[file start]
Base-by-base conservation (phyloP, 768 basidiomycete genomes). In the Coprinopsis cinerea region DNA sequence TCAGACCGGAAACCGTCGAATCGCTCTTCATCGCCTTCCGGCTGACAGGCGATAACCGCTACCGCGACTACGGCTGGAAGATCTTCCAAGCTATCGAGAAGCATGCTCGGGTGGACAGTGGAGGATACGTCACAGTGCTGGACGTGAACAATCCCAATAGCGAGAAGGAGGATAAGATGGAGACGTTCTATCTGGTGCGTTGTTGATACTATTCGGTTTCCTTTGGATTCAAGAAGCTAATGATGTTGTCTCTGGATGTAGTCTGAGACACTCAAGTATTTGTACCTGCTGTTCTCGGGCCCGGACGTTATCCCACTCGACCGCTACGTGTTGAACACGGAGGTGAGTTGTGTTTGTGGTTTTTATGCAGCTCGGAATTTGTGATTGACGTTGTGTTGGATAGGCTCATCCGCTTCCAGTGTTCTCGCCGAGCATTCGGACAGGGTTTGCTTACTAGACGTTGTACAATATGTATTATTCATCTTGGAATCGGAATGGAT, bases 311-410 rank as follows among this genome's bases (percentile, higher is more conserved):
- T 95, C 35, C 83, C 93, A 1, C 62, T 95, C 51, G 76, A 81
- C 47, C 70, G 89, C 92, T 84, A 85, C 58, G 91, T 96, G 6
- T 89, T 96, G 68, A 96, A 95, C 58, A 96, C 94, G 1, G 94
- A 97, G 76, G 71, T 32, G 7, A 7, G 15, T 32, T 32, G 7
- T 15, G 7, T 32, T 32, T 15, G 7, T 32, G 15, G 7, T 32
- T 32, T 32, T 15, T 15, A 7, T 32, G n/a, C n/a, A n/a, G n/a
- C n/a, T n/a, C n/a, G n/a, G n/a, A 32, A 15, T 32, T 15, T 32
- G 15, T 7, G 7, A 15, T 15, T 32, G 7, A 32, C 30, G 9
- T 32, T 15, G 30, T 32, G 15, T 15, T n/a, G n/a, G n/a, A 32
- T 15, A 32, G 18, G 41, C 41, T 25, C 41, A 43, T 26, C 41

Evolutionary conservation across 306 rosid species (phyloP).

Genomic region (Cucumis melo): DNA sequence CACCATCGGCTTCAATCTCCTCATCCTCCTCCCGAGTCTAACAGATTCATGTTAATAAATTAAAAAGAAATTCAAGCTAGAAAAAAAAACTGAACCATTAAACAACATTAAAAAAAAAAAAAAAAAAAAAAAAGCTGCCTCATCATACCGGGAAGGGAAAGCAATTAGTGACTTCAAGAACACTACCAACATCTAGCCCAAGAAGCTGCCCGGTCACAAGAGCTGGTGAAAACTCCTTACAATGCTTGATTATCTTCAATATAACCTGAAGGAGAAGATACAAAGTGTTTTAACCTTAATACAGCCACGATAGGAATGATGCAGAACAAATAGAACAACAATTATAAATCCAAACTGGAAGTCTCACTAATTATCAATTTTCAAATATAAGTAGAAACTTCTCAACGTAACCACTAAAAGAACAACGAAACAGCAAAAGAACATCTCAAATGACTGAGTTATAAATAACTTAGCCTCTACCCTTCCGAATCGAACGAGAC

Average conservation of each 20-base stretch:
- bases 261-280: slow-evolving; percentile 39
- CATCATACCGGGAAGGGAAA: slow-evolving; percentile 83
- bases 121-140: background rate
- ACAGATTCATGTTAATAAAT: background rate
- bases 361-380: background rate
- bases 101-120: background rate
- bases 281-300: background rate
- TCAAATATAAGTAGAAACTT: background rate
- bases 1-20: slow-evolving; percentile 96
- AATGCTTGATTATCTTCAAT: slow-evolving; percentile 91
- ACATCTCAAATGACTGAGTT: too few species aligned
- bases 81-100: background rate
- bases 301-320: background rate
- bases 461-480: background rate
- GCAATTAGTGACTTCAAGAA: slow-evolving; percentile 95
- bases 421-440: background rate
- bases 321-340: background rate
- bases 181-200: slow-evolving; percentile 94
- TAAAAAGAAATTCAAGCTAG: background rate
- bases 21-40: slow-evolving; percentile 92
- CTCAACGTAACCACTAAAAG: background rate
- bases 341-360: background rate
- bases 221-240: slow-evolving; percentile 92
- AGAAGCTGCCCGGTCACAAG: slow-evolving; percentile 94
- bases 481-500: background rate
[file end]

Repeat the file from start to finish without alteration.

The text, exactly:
Base-by-base conservation (phyloP, 768 basidiomycete genomes). In the Coprinopsis cinerea region DNA sequence TCAGACCGGAAACCGTCGAATCGCTCTTCATCGCCTTCCGGCTGACAGGCGATAACCGCTACCGCGACTACGGCTGGAAGATCTTCCAAGCTATCGAGAAGCATGCTCGGGTGGACAGTGGAGGATACGTCACAGTGCTGGACGTGAACAATCCCAATAGCGAGAAGGAGGATAAGATGGAGACGTTCTATCTGGTGCGTTGTTGATACTATTCGGTTTCCTTTGGATTCAAGAAGCTAATGATGTTGTCTCTGGATGTAGTCTGAGACACTCAAGTATTTGTACCTGCTGTTCTCGGGCCCGGACGTTATCCCACTCGACCGCTACGTGTTGAACACGGAGGTGAGTTGTGTTTGTGGTTTTTATGCAGCTCGGAATTTGTGATTGACGTTGTGTTGGATAGGCTCATCCGCTTCCAGTGTTCTCGCCGAGCATTCGGACAGGGTTTGCTTACTAGACGTTGTACAATATGTATTATTCATCTTGGAATCGGAATGGAT, bases 311-410 rank as follows among this genome's bases (percentile, higher is more conserved):
- T 95, C 35, C 83, C 93, A 1, C 62, T 95, C 51, G 76, A 81
- C 47, C 70, G 89, C 92, T 84, A 85, C 58, G 91, T 96, G 6
- T 89, T 96, G 68, A 96, A 95, C 58, A 96, C 94, G 1, G 94
- A 97, G 76, G 71, T 32, G 7, A 7, G 15, T 32, T 32, G 7
- T 15, G 7, T 32, T 32, T 15, G 7, T 32, G 15, G 7, T 32
- T 32, T 32, T 15, T 15, A 7, T 32, G n/a, C n/a, A n/a, G n/a
- C n/a, T n/a, C n/a, G n/a, G n/a, A 32, A 15, T 32, T 15, T 32
- G 15, T 7, G 7, A 15, T 15, T 32, G 7, A 32, C 30, G 9
- T 32, T 15, G 30, T 32, G 15, T 15, T n/a, G n/a, G n/a, A 32
- T 15, A 32, G 18, G 41, C 41, T 25, C 41, A 43, T 26, C 41

Evolutionary conservation across 306 rosid species (phyloP).

Genomic region (Cucumis melo): DNA sequence CACCATCGGCTTCAATCTCCTCATCCTCCTCCCGAGTCTAACAGATTCATGTTAATAAATTAAAAAGAAATTCAAGCTAGAAAAAAAAACTGAACCATTAAACAACATTAAAAAAAAAAAAAAAAAAAAAAAAGCTGCCTCATCATACCGGGAAGGGAAAGCAATTAGTGACTTCAAGAACACTACCAACATCTAGCCCAAGAAGCTGCCCGGTCACAAGAGCTGGTGAAAACTCCTTACAATGCTTGATTATCTTCAATATAACCTGAAGGAGAAGATACAAAGTGTTTTAACCTTAATACAGCCACGATAGGAATGATGCAGAACAAATAGAACAACAATTATAAATCCAAACTGGAAGTCTCACTAATTATCAATTTTCAAATATAAGTAGAAACTTCTCAACGTAACCACTAAAAGAACAACGAAACAGCAAAAGAACATCTCAAATGACTGAGTTATAAATAACTTAGCCTCTACCCTTCCGAATCGAACGAGAC

Average conservation of each 20-base stretch:
- bases 261-280: slow-evolving; percentile 39
- CATCATACCGGGAAGGGAAA: slow-evolving; percentile 83
- bases 121-140: background rate
- ACAGATTCATGTTAATAAAT: background rate
- bases 361-380: background rate
- bases 101-120: background rate
- bases 281-300: background rate
- TCAAATATAAGTAGAAACTT: background rate
- bases 1-20: slow-evolving; percentile 96
- AATGCTTGATTATCTTCAAT: slow-evolving; percentile 91
- ACATCTCAAATGACTGAGTT: too few species aligned
- bases 81-100: background rate
- bases 301-320: background rate
- bases 461-480: background rate
- GCAATTAGTGACTTCAAGAA: slow-evolving; percentile 95
- bases 421-440: background rate
- bases 321-340: background rate
- bases 181-200: slow-evolving; percentile 94
- TAAAAAGAAATTCAAGCTAG: background rate
- bases 21-40: slow-evolving; percentile 92
- CTCAACGTAACCACTAAAAG: background rate
- bases 341-360: background rate
- bases 221-240: slow-evolving; percentile 92
- AGAAGCTGCCCGGTCACAAG: slow-evolving; percentile 94
- bases 481-500: background rate